More than 175,000 people have signed the #NoKaepernickNoNFL change.org petition to boycott football in support of Colin Kaepernick, the former San Francisco 49ers quarterback who sat and knelt during the national anthem to protest the treatment of people of color in this country. Currently, no NFL teams have offered Kaepernick a job.
I’ve thought about this a lot. This suggested boycott is much more than just supporting an individual — and I’d like you to think about it, too.
This NFL boycott is a way for black people to say we disagree with the way we are treated when we stand up — or in this case, kneel down — for social justice.
I am a big NFL fan, and I love the New York Giants and Philadelphia Eagles, but I will not be watching them this season. It’s not only because I’m supporting Kaepernick.
It’s because I’m supporting Tommie Smith.
It’s because I’m supporting John Carlos.
It’s because I’m supporting Craig Hodges.
All who were penalized by the sports world for taking a stand against social injustice.
Penalized by taking away their primary way of earning a living.
Tommie Smith and John Carlos won first and third places in the 200-meter sprint in the 1968 Summer Olympics. They both raised a gloved fist in the air — in what looked like the Black Power salute — while “The Star-Spangled Banner” played as they stood on the podium. It was to bring attention to “ongoing civil rights injustice,” Smith later said.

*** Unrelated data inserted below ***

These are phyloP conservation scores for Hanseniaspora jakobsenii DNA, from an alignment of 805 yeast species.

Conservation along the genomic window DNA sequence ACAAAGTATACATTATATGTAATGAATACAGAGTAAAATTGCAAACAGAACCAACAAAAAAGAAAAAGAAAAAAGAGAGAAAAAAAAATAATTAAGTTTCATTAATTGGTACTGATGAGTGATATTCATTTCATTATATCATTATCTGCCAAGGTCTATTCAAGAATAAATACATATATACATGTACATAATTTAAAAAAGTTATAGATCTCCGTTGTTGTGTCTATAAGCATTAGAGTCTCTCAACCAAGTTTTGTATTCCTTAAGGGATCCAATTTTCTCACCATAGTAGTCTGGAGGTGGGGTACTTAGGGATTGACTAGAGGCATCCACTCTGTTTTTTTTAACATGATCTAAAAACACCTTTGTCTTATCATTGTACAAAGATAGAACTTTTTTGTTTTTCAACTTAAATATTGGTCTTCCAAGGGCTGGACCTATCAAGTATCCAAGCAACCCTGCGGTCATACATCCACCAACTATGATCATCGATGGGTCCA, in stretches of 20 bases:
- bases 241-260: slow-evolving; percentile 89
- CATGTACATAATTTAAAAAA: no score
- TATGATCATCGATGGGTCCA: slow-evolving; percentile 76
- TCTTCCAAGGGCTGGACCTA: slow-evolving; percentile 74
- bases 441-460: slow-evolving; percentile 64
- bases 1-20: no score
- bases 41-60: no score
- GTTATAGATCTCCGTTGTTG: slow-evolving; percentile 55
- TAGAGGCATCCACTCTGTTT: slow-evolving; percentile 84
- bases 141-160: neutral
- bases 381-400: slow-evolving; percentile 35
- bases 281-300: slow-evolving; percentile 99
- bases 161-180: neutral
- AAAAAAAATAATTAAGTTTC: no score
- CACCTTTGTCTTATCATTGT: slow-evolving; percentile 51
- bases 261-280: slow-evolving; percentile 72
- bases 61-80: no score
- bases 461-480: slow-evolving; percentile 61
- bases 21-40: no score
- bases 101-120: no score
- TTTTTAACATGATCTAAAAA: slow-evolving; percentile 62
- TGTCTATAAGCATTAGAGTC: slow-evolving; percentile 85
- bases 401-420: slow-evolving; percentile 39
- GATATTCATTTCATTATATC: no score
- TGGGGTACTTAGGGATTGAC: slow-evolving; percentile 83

They also wore black socks and were shoeless to represent the poverty in which African-Americans were living. Avery Brundage, the American president of the International Olympic Committee, ordered Smith and Carlos expelled from the Games.
After the Olympics, both Smith and Carlos were ostracized by track event promoters, and struggled to make a living.
I regret to say I did not stop watching the Summer Olympics over the way they were treated for taking a public stand against racism.
Craig Hodges played for the Chicago Bulls from 1988 to 1992, and was the NBA’s 3-point shootout champion in 1990, 1991 and 1992.
But when the Bulls went to the White House to meet then-President George H.W. Bush in 1992, Hodges wore a dashiki and carried a handwritten letter that he presented to the president. The letter said minorities were suffering and asked the president to come up with a comprehensive plan to fight racism in the country. The Bulls waived Hodges that year, and he was not called in for a tryout by a single NBA team.
It was later said that when younger players were considering speaking out about social injustices, older NBA players would say: “Remember what happened to Craig Hodges.”
Hodges, who still speaks out on social justice issues, wrote a book last year about his NBA experience, “Long Shot: The Triumphs and Struggles of an NBA Freedom Fighter.”
Even though I thought the NBA treated Hodges shabbily, I continued to watch the games.
All these black men did was speak out against social injustice. They did not march with torches denouncing a race or a religion.
They did not spew hate.
They spoke out against social injustice, and for this they are punished?
They were stopped from making a living to support their family because they were supporting their community?
And I’m supposed to be OK with that?
These men sacrificed their careers for us. So how about we simply make a commitment to forgo NFL football for a season? Is that really too much to ask?
And if you really don’t think the sacrifices these guys made are worth your time, think about this: If we continue to say nothing when it happens to people in the spotlight, you know what will happen to you, with no spotlight shining upon you, should you decide to say something someone else deems controversial.
Think about that for a minute.
Karen E. Quiñones Miller is a journalist, historian, author and community activist. She wrote this for the Philadelphia Inquirer.